One of the most important facts to understand about CBD products is that whilst they are an extract from a cannabis plant, they come from hemp, a low-THC class of the plant that is one of the most useful plants on earth.

Before the term cannabidiol was on the lips of chemists, hemp was one of the first plants to be used to make textiles, tools and insulation, and much like the similarly fast-growing bamboo has the potential to provide environmentally-friendly alternatives to petrochemical plastics.

It is often best to discuss hemp separately from cannabis, as its origins stem back far further than the plant which has a higher level of tetrahydrocannabinol and has historically had a much wider and diverse history.

Here is a history of hemp, from a pre-agriculture source of fibres to one of the most versatile plants in the world.

Early Cultivation

Before even the earliest of human civilisations, hemp was already known to be an incredibly useful plant and may have been spun to make hemp cloth as early as 50,000 years ago, which would make it one of the first plants in human history to be cultivated.

By 8000BC, it was being used in Asia, as a dig site on the Oki Islands revealed cannabis seeds, with further evidence being found on pottery dating back to 5000BC around Yangshao Town in China.

Ancient China used hemp for almost everything, from shoes and clothes to rope and even one of the earliest forms of paper alongside Egyptian papyrus.

In the West, it took longer for it to become as widely used, although it was known to have grown beyond China and Tibet and in places such as Ukraine, Romania, Austria, Switzerland and Germany.

As a textile, hemp was known to have been used by the Iron Age but was primarily used as a foodstuff, with the then-less useful seeds burned ritualistically, with higher-THC varieties spreading around this time as well.

Hemp was known in the UK by 373BC, with stories of the Celtic princess Cambri Formosa teaching women to sew and weave with the material, although it may have arrived from Asia 500 years before this.

From Europe To America

In Europe, hemp had a particular class aspect to it, as it was primarily grown in the countryside and used as a source of clothing, food and ropes, with reports of it being used as the filling in pies and tarts in Medieval Central Europe.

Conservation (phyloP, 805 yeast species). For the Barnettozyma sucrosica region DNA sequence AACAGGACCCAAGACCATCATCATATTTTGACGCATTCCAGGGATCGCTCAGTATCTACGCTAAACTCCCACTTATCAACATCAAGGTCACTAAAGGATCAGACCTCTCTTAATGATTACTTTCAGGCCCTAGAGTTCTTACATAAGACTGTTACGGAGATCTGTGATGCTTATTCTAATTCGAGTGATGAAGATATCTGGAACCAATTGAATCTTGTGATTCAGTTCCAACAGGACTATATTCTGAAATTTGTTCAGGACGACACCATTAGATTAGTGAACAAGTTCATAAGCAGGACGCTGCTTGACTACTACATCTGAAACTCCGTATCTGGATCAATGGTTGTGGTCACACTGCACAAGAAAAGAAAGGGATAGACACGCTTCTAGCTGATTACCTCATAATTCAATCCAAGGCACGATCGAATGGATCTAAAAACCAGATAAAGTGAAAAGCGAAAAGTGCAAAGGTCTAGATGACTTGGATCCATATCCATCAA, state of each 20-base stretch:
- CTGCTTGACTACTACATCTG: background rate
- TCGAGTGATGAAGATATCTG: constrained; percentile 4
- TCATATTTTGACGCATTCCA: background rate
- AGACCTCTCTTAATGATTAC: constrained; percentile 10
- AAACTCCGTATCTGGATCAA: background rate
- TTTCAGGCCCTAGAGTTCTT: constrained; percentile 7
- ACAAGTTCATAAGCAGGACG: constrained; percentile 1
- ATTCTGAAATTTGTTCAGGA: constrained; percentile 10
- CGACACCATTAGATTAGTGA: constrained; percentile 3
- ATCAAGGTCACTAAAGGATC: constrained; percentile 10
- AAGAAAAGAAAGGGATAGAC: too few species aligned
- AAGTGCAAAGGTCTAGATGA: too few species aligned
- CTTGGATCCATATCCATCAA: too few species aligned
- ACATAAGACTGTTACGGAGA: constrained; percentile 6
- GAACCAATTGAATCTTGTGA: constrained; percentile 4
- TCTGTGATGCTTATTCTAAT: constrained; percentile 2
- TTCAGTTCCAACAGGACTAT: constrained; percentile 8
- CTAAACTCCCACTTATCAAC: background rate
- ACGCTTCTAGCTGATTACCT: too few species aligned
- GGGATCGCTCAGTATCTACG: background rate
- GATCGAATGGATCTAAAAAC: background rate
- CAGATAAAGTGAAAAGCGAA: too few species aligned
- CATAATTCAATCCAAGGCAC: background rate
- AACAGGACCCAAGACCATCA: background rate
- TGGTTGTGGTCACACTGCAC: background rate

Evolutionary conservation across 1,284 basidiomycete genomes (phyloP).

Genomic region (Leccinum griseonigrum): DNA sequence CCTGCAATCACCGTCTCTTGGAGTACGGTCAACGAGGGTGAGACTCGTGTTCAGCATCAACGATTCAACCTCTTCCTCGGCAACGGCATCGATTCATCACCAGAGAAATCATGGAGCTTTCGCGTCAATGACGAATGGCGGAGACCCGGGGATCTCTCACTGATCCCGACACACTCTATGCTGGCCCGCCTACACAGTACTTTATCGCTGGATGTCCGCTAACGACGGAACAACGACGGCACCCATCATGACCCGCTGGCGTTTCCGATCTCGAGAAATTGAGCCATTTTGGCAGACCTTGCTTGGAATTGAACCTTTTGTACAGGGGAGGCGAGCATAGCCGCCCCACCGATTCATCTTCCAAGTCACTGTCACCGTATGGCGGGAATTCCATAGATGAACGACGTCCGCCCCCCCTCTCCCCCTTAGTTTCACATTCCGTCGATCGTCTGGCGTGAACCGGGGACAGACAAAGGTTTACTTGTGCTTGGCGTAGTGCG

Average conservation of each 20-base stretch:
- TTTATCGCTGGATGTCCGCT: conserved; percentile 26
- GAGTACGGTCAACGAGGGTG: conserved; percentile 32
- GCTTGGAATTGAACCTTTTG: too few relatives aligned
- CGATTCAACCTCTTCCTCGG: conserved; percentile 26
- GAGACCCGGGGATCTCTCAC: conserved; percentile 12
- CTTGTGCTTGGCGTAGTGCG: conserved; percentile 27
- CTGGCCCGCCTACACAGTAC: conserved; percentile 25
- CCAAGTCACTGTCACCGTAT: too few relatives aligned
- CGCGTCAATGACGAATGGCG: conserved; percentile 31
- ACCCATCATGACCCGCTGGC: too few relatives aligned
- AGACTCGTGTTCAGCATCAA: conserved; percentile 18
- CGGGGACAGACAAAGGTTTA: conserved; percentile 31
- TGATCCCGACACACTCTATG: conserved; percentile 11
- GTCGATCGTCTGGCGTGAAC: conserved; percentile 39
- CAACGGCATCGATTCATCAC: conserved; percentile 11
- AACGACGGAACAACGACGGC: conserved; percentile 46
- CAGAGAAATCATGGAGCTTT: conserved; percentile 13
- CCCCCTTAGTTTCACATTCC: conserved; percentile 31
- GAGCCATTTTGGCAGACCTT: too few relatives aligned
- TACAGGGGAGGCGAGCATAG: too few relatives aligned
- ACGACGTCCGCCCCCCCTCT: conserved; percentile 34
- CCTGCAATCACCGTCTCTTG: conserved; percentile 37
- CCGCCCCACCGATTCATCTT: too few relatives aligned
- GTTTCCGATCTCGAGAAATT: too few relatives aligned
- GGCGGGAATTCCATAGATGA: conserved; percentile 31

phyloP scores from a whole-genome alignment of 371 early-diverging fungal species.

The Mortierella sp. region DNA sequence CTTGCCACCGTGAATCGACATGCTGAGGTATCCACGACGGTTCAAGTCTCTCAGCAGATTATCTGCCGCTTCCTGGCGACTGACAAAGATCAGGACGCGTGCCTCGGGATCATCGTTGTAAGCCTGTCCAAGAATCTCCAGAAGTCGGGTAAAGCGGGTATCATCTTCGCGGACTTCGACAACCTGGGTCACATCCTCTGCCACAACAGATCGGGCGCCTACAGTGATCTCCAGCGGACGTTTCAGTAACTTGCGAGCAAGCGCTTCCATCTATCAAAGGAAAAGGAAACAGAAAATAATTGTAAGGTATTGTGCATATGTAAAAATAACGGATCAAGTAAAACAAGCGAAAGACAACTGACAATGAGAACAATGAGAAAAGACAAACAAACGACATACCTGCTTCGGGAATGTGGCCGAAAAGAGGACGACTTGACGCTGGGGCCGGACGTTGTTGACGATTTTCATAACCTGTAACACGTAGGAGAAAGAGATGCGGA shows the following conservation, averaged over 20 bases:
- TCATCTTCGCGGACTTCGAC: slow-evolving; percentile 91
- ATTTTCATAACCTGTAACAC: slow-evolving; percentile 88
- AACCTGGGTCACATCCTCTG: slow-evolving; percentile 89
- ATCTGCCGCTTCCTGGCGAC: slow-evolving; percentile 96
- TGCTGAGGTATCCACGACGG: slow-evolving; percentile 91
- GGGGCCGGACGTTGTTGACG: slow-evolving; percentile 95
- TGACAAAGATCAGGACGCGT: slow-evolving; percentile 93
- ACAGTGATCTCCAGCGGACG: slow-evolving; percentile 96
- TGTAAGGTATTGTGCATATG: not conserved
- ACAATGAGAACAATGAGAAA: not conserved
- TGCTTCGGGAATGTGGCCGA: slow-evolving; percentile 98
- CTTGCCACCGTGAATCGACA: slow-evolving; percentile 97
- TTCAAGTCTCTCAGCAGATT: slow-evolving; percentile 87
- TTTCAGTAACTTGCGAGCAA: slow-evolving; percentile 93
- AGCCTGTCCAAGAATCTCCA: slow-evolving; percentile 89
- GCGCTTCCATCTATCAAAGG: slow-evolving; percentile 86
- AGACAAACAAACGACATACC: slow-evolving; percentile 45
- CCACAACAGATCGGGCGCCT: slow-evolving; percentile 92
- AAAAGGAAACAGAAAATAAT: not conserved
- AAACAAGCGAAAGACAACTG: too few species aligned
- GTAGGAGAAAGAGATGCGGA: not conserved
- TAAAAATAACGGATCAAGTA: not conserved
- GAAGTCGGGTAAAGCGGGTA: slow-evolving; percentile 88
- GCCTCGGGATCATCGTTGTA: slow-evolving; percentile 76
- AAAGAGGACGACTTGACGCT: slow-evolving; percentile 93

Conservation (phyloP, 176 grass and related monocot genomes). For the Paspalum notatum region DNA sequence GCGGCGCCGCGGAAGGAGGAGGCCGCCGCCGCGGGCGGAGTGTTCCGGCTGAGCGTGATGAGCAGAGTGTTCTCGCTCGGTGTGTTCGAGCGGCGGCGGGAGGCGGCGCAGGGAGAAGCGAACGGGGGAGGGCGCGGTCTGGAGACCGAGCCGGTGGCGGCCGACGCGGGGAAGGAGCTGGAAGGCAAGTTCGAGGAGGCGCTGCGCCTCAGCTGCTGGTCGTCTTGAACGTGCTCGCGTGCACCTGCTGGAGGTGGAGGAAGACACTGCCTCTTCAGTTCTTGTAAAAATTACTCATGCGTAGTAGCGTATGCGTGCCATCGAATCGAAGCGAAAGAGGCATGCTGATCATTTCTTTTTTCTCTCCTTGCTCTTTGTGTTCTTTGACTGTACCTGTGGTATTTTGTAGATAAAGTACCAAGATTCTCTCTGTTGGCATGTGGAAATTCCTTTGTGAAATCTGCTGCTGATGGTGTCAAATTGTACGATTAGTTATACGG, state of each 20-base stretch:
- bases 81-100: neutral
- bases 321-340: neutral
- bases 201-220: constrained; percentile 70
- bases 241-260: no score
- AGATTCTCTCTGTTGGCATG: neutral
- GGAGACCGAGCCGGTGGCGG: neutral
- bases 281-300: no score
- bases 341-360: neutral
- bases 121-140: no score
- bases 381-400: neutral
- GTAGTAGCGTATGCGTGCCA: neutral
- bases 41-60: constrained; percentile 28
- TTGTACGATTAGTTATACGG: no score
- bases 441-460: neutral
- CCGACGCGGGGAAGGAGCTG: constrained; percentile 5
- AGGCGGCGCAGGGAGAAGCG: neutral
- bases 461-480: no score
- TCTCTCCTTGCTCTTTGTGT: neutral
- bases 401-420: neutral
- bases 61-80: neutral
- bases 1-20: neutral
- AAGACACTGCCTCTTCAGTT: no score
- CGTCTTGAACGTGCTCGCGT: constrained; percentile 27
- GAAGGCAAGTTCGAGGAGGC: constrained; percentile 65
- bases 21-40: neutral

Hemp clothes from this era were roughly spun but robust, and so were worn by people living in the countryside where the higher quality cloth was too expensive to be used for everyday clothing.

As well as this, by the Age of Sail and the rise of sophisticated rigging, hemp became a vital crop used to produce the heavy-duty ropes that enabled European explorers to travel much further distances, with Spanish sailors cultivating it in the Americas by the 16th century.

With the burgeoning British Empire, hemp became a highly valued commodity, as it was used for nearly every important part of the cargo fleet besides the hull itself.

The sailor’s uniforms were made of hemp, as was the cordage, rigging and even the sails themselves, as well as the cargo sacks that were the primary way of carrying goods at the time.

Hemp was such a valuable commodity due to its range of uses that wars were fought over it, such as the one between Napoleonic France and Russia to try and affect the British Empire’s hemp supply. Such was the connection between hemp cultivation and the perception of success.

Hampshire, the county which houses Southampton and an important naval city, was named after the Norwegian name for hemp, ‘hamp’.

The use of hemp in the British Navy would eventually diminish in the 19ths century, as the development of the steamship made the sailing boat redundant, and the rough hand-woven hemp was replaced with other textiles such as cotton.

By this point, most hemp was imported from overseas and so this decline was damaging but perhaps less so than it would have been during the reign of Henry VIII who had enacted laws requiring a quarter acre of hemp for every 60 acres of land.

Hemp was still used for military uniforms, workwear and hard-wearing canvas equipment from then until the present day, in part due to a campaign by the US government entitled Hemp For Victory in 1941, which helped to reduce the growing confusion between the versatile plant and the drug.

With a growing focus on sustainable alternatives to man-made products, hemp can be seen as a key material, along with bamboo as it provides a wide range of products using every aspect of the plant, from its fibres to its CBD oil.